Auxins could help crops beat heat and high salinity, UF study suggests
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GAINESVILLE, Fla. — The plant hormones called auxins are well-known for stimulating development of roots and other structures, and now University of Florida scientists have shown that auxins help plants cope with environmental stresses.
The findings could lead to crop varieties that better tolerate heat and salinity, said author Bala Rathinasabapathi, a professor with UF’s Institute of Food and Agricultural Sciences.
“Our findings show there’s a possibility of manipulating plant stress tolerance with auxins,” Rathinasabapathi said. It may be possible to administer auxins to crops at critical stages of growth, he said, or possibly engineer new varieties that respond to auxins more efficiently.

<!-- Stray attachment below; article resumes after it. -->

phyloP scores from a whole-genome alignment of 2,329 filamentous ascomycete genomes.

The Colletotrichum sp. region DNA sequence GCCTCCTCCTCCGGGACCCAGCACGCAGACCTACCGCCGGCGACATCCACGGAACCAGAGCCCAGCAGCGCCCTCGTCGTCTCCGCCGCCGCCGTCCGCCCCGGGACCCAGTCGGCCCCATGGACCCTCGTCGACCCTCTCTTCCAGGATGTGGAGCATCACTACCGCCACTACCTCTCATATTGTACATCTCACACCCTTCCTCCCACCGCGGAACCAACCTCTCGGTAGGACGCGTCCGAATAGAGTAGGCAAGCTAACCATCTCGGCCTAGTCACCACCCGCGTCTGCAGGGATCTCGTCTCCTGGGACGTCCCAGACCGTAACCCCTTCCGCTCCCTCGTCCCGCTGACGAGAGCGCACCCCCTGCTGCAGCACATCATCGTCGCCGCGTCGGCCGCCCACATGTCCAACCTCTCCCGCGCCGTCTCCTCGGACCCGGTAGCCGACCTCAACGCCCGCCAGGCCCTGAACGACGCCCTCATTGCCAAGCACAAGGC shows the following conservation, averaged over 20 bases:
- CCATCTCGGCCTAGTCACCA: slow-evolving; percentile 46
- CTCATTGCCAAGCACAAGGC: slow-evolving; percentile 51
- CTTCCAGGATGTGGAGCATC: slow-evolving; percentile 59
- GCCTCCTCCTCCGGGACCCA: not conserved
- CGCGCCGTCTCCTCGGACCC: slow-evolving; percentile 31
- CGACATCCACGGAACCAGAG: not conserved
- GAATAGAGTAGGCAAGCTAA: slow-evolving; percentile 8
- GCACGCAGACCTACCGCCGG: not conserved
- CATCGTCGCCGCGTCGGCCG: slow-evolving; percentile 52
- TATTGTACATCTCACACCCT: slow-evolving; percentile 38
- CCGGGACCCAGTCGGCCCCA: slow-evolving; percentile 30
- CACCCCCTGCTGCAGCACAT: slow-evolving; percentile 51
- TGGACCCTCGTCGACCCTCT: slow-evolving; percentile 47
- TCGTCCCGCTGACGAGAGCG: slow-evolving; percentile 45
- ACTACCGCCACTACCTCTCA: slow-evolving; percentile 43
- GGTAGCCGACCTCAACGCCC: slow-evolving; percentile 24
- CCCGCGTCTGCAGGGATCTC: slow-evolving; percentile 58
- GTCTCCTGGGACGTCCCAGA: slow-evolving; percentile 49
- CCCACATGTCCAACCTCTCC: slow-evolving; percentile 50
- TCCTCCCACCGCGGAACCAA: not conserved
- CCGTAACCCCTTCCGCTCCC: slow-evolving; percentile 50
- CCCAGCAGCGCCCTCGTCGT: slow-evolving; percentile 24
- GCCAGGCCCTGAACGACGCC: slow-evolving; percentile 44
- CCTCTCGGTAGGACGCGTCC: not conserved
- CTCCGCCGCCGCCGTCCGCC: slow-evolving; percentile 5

In the study, Rathinasabapathi and doctoral student Aparna Krishnamurthy compared wild-type Arabidopsis thaliana plants with mutant specimens that weren’t able to transport auxins through their tissues effectively. When subjected to oxidative stress, salt and high temperatures, the wild-type plants fared better than the mutants.
Next, the team will investigate whether auxins could improve stress tolerance in rice plants. Rice is one of the world’s most widely consumed staple crops and is subject to heat and drought damage.
The study was published online by the journal Plant, Cell & Environment.
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Source: Bala Rathinasabapathi, 352-392-1928, ext. 323, firstname.lastname@example.org
University of Florida horticultural sciences Professor Bala Rathinasabapathi, left, and doctoral student Aparna Krishnamurthy, check Arabidopsis thaliana plants in Rathinasabapathi’s laboratory on the UF campus in Gainesville – Friday, May 3, 2013. The two are researching plant hormones called auxins that help plants cope with environmental stresses. Their findings may aid development of improved crop varieties that better withstand heat and salinity. (UF/IFAS photo by Tyler L. Jones)